Burress & Palmer Genealogy

Southwest Virginia & Stokes County, NC


Amos "Amer" Via

Male 1656 - 1710  (54 years)

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  • Name Amos "Amer" Via 
    Born 1656  France Find all individuals with events at this location 
    Immigration 1675  Virginia, United States Find all individuals with events at this location  [1
    Immigration 1677  New Kent County, Virginia, USA Find all individuals with events at this location 
    Died ca 1710  New Kent County, Virginia, USA Find all individuals with events at this location 
    Lands 03 Apr 1716  Hanover County, Virginia, USA Find all individuals with events at this location 
    Age 54 years 
    Headstones Submit Headstone Photo Submit Headstone Photo 
    Viar/Via Beginnings
    Viar/Via Beginnings
    • Amer was brought to the colonies in 1677 to help work 700 acres in upper New Kent County owned by John Webb and John Rea, the two men who transported him and 13 other immigrants from France and England. He was more then likely escaping from the Heugonot persecutions in France (possibly Boulogne). He settled in Mannikantown, Virginia - A Heugonot settlement on the James River.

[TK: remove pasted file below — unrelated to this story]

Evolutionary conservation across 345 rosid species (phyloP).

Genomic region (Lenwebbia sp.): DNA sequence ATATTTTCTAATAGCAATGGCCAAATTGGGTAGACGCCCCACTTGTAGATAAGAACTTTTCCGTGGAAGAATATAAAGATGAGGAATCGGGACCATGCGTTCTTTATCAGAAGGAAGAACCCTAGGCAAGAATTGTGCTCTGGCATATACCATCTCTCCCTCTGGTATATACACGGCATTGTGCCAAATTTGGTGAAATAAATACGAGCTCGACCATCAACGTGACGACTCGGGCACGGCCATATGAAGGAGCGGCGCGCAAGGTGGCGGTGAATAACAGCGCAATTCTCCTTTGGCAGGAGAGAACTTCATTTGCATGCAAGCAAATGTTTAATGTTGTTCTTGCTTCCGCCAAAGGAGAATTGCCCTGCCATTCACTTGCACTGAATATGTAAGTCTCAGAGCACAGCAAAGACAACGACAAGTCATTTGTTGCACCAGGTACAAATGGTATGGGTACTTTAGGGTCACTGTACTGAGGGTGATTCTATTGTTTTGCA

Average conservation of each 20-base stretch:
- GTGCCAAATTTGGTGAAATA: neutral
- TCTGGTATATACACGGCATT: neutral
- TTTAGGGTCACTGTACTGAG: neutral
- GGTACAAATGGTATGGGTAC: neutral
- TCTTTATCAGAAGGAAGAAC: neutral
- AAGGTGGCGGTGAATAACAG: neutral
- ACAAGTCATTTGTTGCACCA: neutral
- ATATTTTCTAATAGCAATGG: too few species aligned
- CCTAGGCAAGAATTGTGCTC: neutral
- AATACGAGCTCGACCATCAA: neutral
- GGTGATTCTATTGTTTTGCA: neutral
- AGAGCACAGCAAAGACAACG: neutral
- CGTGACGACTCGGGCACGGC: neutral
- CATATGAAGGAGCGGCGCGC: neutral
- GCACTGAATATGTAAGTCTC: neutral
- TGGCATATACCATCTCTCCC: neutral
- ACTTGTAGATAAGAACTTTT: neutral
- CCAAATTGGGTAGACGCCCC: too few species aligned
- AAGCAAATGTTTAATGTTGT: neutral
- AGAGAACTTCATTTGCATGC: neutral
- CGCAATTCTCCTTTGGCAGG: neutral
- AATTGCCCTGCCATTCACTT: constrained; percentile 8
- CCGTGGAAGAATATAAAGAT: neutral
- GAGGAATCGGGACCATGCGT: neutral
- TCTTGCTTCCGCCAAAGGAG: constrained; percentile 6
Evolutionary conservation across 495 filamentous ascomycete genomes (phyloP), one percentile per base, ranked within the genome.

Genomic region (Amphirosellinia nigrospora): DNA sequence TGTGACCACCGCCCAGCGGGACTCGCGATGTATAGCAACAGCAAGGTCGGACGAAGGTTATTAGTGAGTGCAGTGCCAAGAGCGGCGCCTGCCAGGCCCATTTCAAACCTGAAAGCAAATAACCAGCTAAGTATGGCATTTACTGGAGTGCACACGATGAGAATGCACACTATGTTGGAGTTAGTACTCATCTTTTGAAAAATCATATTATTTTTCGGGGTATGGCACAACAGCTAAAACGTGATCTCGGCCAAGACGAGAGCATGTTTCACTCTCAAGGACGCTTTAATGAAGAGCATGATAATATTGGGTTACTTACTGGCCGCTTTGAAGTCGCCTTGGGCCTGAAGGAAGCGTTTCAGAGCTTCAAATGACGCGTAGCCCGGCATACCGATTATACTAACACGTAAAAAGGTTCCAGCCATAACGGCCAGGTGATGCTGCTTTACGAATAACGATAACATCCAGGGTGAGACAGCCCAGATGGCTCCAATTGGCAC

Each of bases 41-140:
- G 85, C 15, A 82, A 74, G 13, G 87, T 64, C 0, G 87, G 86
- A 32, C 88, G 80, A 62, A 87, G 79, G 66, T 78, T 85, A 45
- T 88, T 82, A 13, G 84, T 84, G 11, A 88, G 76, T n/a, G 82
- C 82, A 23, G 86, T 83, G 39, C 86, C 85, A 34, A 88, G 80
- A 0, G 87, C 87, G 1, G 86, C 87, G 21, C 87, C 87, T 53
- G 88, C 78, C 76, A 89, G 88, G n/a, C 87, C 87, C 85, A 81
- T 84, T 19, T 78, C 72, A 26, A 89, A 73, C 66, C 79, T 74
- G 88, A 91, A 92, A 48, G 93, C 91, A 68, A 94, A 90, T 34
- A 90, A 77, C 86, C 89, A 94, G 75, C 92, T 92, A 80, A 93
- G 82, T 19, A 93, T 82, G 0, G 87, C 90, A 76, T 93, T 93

France of the 15 and 1600's resembled Europe during the second World War. A growing religious group, the Huguenots, were seen as a threat to the Catholic Church. The Church controlled every aspect of most all of Europe including the governments. The Huguenots, another name for Protestants, were forced to practice their Faith in secrecy or risk persecution and death. Amer Via, was a practicing Huguenot and was not one to run and hide in order to believe in his God in his way. In 1677 Amer, along with fourteen other passengers boarded a ship and was transported to Virginia by John Fea and John Webb of New Kent Co. He had sailed away from one of the most advanced civilizations of the time, landing a few months later in the midst of nothing but a wilderness with a few small settlements scattered here and there and brought together thru deer paths and travel by rivers. He first settled in Williamsburg, one of the more "civilized" towns. Where there had been huge palaces and three or more storied homes and castles, he found mostly one-story log cabins with a few brick homes thrown in for good measure.